When Jews hear that Purim is coming up soon, many think of what costumes they’ll wear, alcoholic drinks they’ll consume, or what they’ll put in their mishloach manot baskets. But put down your hamantaschen for a minute and remember that it’s all about how much Queen Esther sacrificed for the Jewish people.
Nowhere to hide
Though being a queen sounds like an amazing life, it held little appeal for Esther. King Ahasuerus had the former Queen Vashti killed when she refused to parade around naked for him and his drunken friends. When he went looking for a new queen, Esther hid away with the help of her cousin Mordechai. But eventually the King found her and forced her to enter a pageant and “try out” to be the new queen.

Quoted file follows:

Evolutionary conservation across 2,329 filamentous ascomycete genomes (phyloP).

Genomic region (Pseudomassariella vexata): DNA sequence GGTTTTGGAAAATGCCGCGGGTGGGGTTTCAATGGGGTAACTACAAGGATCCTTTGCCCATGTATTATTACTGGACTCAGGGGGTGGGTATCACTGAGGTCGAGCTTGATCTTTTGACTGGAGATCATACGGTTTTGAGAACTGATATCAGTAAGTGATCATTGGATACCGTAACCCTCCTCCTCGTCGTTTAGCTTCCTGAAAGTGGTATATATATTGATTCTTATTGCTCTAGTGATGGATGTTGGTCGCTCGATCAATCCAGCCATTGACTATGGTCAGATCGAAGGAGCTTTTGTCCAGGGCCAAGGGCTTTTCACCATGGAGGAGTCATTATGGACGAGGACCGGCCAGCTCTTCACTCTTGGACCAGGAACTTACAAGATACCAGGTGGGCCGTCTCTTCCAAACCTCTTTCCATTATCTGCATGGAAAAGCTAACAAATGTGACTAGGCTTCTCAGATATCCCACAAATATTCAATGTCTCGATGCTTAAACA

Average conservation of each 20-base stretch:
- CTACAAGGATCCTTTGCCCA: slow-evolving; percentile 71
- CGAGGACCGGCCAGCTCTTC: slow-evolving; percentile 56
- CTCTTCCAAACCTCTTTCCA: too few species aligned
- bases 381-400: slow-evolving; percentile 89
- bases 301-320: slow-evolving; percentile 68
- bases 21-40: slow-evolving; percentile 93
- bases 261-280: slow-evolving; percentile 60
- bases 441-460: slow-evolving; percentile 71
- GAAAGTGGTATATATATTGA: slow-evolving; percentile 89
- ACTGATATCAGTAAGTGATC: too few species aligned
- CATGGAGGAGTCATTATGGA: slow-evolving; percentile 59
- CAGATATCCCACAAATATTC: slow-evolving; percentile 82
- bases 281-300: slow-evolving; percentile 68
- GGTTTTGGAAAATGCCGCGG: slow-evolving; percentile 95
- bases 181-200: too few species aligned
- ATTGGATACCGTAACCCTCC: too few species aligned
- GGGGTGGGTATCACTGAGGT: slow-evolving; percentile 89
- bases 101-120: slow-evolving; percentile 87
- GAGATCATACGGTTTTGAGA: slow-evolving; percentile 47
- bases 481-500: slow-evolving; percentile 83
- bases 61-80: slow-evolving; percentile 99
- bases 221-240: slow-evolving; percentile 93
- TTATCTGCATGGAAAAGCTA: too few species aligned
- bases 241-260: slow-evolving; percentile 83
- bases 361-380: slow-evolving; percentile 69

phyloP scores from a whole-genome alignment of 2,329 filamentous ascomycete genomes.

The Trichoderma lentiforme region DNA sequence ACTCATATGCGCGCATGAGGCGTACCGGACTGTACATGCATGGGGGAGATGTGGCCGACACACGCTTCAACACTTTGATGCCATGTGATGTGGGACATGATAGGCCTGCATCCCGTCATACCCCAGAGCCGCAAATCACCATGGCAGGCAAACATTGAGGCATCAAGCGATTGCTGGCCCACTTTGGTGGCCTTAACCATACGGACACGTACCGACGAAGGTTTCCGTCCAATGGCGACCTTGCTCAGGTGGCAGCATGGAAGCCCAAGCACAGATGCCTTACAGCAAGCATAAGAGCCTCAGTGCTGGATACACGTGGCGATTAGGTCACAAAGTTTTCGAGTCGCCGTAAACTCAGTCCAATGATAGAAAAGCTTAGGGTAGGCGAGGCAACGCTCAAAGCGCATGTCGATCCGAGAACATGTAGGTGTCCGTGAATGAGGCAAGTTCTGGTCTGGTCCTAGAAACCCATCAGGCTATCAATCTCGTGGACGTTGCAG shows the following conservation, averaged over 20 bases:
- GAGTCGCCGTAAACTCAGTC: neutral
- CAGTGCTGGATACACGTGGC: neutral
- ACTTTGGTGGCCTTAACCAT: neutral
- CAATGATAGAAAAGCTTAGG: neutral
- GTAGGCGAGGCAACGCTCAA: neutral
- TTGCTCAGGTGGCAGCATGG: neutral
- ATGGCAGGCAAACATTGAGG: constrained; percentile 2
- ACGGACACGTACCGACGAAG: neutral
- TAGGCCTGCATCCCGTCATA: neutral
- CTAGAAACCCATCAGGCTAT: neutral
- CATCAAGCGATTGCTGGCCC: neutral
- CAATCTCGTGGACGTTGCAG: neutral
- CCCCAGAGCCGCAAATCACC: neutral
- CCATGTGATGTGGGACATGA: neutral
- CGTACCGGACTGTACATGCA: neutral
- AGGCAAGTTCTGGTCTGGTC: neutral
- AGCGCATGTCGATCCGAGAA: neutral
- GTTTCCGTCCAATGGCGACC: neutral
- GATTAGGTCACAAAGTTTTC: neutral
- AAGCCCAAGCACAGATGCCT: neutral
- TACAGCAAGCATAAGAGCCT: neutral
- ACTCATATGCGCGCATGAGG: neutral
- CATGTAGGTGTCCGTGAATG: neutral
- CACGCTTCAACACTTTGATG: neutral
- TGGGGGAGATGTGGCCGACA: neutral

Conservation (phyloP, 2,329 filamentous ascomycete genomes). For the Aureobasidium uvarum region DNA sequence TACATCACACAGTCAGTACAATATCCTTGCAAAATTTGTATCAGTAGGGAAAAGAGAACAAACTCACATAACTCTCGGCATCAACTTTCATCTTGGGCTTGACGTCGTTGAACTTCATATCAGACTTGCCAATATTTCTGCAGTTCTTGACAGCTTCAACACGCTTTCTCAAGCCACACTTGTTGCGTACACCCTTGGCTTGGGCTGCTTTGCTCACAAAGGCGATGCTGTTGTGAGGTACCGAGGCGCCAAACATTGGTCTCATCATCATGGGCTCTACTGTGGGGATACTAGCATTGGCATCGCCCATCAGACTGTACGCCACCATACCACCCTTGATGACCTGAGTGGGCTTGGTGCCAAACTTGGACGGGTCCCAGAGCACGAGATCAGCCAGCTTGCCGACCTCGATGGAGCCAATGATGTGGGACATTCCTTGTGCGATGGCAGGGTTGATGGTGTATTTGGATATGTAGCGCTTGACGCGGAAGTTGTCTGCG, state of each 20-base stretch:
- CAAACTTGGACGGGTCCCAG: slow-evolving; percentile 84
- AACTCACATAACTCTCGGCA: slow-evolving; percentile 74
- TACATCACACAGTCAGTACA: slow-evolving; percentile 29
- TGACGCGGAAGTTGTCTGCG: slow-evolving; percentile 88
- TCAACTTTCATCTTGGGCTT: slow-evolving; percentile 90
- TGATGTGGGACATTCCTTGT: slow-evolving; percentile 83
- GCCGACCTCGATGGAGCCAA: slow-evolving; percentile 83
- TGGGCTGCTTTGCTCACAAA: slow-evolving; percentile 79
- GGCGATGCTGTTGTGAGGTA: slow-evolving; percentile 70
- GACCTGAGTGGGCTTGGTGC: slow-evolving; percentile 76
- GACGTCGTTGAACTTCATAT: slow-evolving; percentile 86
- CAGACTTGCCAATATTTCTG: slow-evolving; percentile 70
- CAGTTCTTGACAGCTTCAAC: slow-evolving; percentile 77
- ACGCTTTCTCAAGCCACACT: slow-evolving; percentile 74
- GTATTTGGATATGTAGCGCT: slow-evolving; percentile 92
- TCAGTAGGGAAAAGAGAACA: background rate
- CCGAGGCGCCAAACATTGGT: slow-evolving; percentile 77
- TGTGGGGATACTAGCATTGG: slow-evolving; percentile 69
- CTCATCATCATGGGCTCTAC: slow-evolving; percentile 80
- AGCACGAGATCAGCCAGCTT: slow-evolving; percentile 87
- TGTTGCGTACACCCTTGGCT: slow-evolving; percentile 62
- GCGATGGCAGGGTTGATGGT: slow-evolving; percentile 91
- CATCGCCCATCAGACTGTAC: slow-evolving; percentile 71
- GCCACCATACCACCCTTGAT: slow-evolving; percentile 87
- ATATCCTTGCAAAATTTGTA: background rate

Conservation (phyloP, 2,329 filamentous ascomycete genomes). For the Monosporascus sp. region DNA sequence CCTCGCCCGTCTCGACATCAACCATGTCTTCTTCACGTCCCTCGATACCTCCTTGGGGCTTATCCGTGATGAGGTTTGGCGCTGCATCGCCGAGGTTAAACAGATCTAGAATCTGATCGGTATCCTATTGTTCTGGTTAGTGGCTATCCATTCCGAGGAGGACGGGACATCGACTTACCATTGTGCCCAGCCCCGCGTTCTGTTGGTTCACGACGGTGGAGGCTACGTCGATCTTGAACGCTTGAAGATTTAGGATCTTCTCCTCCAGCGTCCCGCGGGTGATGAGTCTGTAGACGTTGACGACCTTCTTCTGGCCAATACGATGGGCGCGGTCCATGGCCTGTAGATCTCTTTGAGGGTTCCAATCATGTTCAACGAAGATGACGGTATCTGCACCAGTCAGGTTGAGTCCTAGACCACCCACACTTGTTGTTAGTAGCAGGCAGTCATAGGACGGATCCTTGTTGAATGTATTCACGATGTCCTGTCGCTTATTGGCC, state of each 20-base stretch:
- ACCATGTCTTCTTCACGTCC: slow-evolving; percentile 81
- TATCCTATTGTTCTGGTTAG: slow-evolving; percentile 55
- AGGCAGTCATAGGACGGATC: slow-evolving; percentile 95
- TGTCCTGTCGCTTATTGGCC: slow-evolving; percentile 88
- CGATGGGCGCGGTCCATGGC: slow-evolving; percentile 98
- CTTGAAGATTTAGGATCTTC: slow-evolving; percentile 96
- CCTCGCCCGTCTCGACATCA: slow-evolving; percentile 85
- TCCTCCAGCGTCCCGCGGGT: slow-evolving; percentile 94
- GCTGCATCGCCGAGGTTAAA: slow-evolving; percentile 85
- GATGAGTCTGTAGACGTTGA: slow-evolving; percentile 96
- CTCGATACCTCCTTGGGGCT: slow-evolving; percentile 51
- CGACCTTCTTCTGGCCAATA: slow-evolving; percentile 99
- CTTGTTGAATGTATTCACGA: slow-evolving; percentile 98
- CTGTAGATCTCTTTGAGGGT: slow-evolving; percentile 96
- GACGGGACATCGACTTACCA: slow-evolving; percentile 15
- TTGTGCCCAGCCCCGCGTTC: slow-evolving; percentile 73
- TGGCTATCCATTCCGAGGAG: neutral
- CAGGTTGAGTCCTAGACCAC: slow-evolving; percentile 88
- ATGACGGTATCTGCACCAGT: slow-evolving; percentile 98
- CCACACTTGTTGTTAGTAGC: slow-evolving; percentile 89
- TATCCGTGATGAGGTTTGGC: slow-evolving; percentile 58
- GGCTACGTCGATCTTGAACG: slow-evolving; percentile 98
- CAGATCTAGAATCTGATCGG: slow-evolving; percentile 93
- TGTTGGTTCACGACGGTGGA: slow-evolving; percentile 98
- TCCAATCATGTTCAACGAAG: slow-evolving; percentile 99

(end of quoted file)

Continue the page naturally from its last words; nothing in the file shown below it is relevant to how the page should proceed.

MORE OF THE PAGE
She lived in the king’s palace for a year, until she was chosen to be his queen — a pretty terrible fate. He wasn’t Jewish, he killed his other wife, and she risked death if she approached him without permission. She had to give herself up physically, and also had to hide the fact that she was Jewish. Esther was cut off from the outside world and used messengers to talk to her cousin Mordechai. (Some teachings say she was already married to Mordechai, making her union with the king infidelity.)
Esther saves the day
In the end, Queen Esther came through for the Jewish people. She fasted for three days and told the Jews to do the same. Then she approached the king, even though she could have been killed for it, and convinced him to reverse his decree to kill the Jews. She gave up her own needs to save her nation.
Queen Esther is celebrated for her bravery and her wisdom. She gets a whole holiday, where we fast to remember what she did and celebrate the miracles she helped bring about.
This Purim, I encourage you, maybe when you’re taking a break from eating hamantaschen or winding up those groggers, to remember Queen Esther for all that she did for our people. Chag Sameach.